October 25: Halloween Freebie
I recently read Dead Blondes and Bad Mothers, which dealt a lot with the ideas of monsters and their parents. The book was concerned with mothers as a feminist concept, but for the purpose of this list, I’m considering any creator of a monster as that monster’s “mother.”
Frankenstein by Mary Shelly – At this point it’s pretty common knowledge that a) “Frankenstein” is the name of the creator rather than the monster and that b) the creator may just be the real monster. All of that is true. But I think the central question here is whether Victor was more wrong for taking the powers of life and death into his own hands, or because he abandoned any responsibility for his creation immediately after her brought it to life?
The Stranger Case of Dr. Jekyll and Mr. Hyde by Robert Louis – This is an interesting case because the creator and the monster are the same person. Everything in Mr. Hyde was in Dr. Jekyll all along. The Hyde part of his personality was kept in check by the better parts of Jekyll’s nature. By trying to separate the two, he unintentionally took away that check and set Hyde free on the world.
We Need to Talk About Kevin by Lionel Schriver – What Kevin does is monstrous. There’s no question about that. In this case the question is where the blame for the monster’s action lies. Eva didn’t want to be a mother, and struggled to connect to her son. Did she sense some evil in him and shy away from him? Or did he go wrong because of his distant mother? And what role does his father play in his crimes? Even though the focus of this novel is on the mother/son dynamic, Kevin’s father is unable to see Kevin as anything other than perfect, regardless of what he does. How much is this to blame?
Great Expectations by Charles Dickens – We don’t usually think of this as a story of monsters, but go with me on this one: Miss Havisham is a Frankenstein figure. She wants revenge on men, so she “creates” Estella as a weapon against them. In doing so, she not only punishes Pip who had nothing to do with what her fiancé did years earlier, but she also hurts Estella who isn’t able have normal relationships.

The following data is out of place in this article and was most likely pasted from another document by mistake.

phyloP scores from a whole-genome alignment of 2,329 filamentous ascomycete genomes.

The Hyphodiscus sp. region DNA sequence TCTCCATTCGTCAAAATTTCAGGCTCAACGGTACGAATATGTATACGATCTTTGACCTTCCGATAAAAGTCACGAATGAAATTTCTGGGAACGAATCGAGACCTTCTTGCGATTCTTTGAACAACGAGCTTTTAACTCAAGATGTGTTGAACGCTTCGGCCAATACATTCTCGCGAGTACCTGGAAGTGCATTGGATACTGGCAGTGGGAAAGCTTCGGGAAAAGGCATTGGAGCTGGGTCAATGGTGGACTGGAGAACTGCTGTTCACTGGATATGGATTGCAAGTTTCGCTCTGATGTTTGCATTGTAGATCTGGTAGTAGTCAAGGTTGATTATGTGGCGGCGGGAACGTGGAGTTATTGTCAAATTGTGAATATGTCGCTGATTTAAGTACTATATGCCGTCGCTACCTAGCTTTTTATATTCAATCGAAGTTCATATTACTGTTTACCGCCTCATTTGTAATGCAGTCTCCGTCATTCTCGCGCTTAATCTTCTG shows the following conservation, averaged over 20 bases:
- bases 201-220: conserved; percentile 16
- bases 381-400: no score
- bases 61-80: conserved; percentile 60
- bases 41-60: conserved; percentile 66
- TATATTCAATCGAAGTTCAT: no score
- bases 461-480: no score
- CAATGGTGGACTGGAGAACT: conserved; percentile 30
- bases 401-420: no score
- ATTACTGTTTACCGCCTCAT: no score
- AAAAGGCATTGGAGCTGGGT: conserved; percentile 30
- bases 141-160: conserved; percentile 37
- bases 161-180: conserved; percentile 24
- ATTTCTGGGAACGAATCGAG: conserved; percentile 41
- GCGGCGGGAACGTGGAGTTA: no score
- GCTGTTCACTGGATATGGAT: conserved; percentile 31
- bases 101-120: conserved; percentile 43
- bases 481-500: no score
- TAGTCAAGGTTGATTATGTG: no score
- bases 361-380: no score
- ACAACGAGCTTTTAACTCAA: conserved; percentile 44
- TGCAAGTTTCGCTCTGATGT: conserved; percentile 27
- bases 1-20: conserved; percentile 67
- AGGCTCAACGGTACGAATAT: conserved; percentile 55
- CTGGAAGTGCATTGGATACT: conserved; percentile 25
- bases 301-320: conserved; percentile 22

The Golem and the Jinni by Helene Wracker – Chava is very much a created creature: born of clay and Kabbalistic magic. Ahmed is born of the desert, but is in some way created when he’s trapped in a copper flask by a wizard. That experience creates him. Yet in another way, their creators are really their experiences in life (or whatever the equivalent is for magical creatures). This is about what happens when they meet in New York at the turn of the twentieth century.
The Strange Case of the Alchemist’s Daughter by Theodora Goss – This is a mash-up where Mary Jekyll meets Hyde’s daughter, Diana, as well as Beatrice Rappaccini, Catherine Moreau and Justine Frankenstein. Together with Sherlock and Watson they take on a secret society. I read this years ago, before the rest of the series was available. Now that all three books are released, I need to give the first a reread before I read the others.
Rappaccini’s Daughter by Nathanial Hawthorne – Read this if you want to know more about Beatrice Rappaccini. This is actually a short story. It’s one of those things that’s a great story, but I find the prose rather cumbersome. It’s definitely worth a read though.
Dollanganger series by VC Andrews -This series is essentially about generation after generation of monsters creating more monsters. And while these books are not great literature by any stretch of the imagination, these inevitable, destructive family patterns are absolutely terrifying in their own way. Just a note, I can only attest to the first five books in the series that Andrews wrote herself (well, the fifth was finished by the ghost writer), the rest of the books were the work of ghost writer Andrew Neiderman.
Carrie by Stephen King – Once again the “monster’s” mother may be the real monster. Or a real monster anyway. We could also argue that Carrie’s “creators” may also be the peers who repeatedly humiliate Carrie eventually push her to a place where mass telekinetic murder seemed like a good option.
The Island of Doctor Moreau by HG Wells – Truthfully I don’t really have strong feelings about this book, but no list of monsters and creators would be complete without it!
In conclusion, monsters rarely act alone!